To the untrained eye, the seizures are so small – “tiny little blips,” the mother calls them – that they’re difficult to detect.
The effects of the seizures, however, are devastating.
Lily Rana recently turned 4, but she doesn’t walk and isn’t verbal yet.
In addition to other health issues, she has refractory generalized epilepsy.
Medication is helping to control her spasms and she’s progressing some, says her mother, Janani, but a condition CHOC specialists diagnosed in Lily when she was 8 months old – infantile spasms (IS) – caused significant cognitive damage.
Today, CHOC finds itself at the hub of a new study involving 21 of the nation’s highest-level pediatric epilepsy centers. The research project aims to detect predictive biomarkers for infantile spasms so the condition can be treated as early as possible, which is critical to achieving optimal outcomes.
Parents like Janani are encouraged.
“Hopefully this research will help identify biomarkers that can prevent some other families from going through what we’ve been through – which, honestly, has been hell,” she says.
“When Lily first began showing signs of developmental delay,” Janani adds, “I had never heard of infantile spasms. I thought seizures were what you saw on TV – the grand mal seizures. And when I did stumble across infantile spasms in an online search, I naively thought they were something mild that could be overcome quickly. I mean, the movement is so small. I had no concept of how catastrophic they could be.”
Pediatric Epilepsy Research Foundation (PERF) awards grant to create largest database of its kind
CHOC’s Dr. Daniel Shrey, a neurologist and epilepsy specialist, knows all too well about the profound harm infantile spasms can cause.
He’s leading the research effort he says will create the largest infantile spasm database of its kind.
In 2021, the Pediatric Epilepsy Research Foundation (PERF) awarded CHOC a two-year, $200,000 infrastructure grant to run the multi-site study to look for quantitative biomarkers to predict the likelihood of IS.
In early 2022, a CHOC CSO grant provided the means to add four more pediatric hospitals to the project.
These 21 centers will collect information from 600 unique IS patient records that will be stored in a cloud-based platform so specialists can analyze EEG (electroencephalogram, a test that measures the electrical activity of the brain and is crucial for diagnosing and managing most types of epilepsy) and MRI (magnetic resonance imaging) data, among other information.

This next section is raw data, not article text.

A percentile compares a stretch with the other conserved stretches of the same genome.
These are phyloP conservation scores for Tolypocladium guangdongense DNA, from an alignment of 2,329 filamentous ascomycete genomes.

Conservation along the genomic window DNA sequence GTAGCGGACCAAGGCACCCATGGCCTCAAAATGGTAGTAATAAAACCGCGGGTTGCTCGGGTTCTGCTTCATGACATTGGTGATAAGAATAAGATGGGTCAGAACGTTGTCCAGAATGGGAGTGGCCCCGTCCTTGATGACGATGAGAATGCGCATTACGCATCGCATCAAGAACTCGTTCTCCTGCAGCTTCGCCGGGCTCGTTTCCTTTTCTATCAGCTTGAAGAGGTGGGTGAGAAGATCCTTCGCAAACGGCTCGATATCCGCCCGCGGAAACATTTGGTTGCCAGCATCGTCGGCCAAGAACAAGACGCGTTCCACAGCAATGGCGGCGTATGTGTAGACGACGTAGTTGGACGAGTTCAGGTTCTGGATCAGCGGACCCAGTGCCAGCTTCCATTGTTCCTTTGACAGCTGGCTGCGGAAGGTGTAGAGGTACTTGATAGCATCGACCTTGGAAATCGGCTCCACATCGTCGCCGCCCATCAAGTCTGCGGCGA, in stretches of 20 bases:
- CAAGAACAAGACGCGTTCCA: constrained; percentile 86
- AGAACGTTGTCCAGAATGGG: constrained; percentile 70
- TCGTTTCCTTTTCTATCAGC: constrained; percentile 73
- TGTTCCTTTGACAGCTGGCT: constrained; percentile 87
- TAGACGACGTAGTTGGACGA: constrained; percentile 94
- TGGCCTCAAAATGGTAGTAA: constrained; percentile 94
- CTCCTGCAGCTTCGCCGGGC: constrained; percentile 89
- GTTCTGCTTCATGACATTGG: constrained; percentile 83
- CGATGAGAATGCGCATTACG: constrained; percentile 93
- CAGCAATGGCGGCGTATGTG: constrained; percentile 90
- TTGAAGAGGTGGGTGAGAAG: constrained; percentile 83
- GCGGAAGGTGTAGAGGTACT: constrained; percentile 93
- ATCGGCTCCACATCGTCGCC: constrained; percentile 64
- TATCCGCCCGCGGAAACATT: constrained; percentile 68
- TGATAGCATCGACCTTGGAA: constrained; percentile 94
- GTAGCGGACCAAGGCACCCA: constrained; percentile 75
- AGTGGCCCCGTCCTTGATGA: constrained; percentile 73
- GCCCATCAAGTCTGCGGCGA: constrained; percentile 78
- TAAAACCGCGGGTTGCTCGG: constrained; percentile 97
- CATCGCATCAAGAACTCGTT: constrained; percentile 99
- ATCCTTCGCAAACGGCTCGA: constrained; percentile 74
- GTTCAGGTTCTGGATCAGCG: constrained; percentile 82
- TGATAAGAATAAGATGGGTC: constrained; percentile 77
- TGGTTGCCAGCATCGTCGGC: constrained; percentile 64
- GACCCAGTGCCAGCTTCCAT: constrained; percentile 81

“Significant barriers to treatment of IS persist, so there’s a critical need for objective biomarkers that can identify infants with IS who are at high risk for first-line treatment failure and relapse,” says Dr. Shrey, co-principal investigator of the study along with Dr. Shaun Hussain, director of the Infantile Spasms Program at Mattel Children’s Hospital at the UCLA David Geffen School of Medicine.
The objective of the PERF study, Dr. Shrey explains, is to develop a predictive multimodal biomarker for IS based on clinical, genetic, imaging and EEG features.
The research represents the first step toward personalized treatment for IS, with patients stratified based on their likelihood of response and relapse, says Dr. Shrey. Ultimately, he adds, such research could transform the clinical landscape by improving long-term patient outcomes and lowering healthcare costs.
“These kids have a lot to lose,” says Dr. Shrey. “There’s a huge need to find ways to improve their outcomes.”
Few advances in treatment strategies for infantile spasms (IS) over the years
Over the past few decades, epileptologists have struggled to make significant strides in prediction or diagnostic abilities or even treatment strategies for patients with IS, says Dr. Shrey.
The standard treatment has been to try different medications alone or in combination.
Finding predictive biomarkers, he says, could be a game-changer for kids with IS, the most common epilepsy syndrome in the first year of life with an incidence of 2-5 per 10,000 births.
Without successful treatment, IS imparts lifelong consequences. Up to 13 percent of IS patients will die before their first birthday.
Thirty-five percent of children with IS develop autism and between 75 and 90 percent are intellectually disabled.
Less than 20 percent of children with infantile spasms will go on to live normal lives.
EEG leads to an IS diagnosis for Lily, finally
When Lily was 3 months old, Janani and her husband, Gaurang, began noticing signs she wasn’t progressing.
A series of tests and appointments with doctors, including a pediatric neurologist, turned up no clear diagnosis.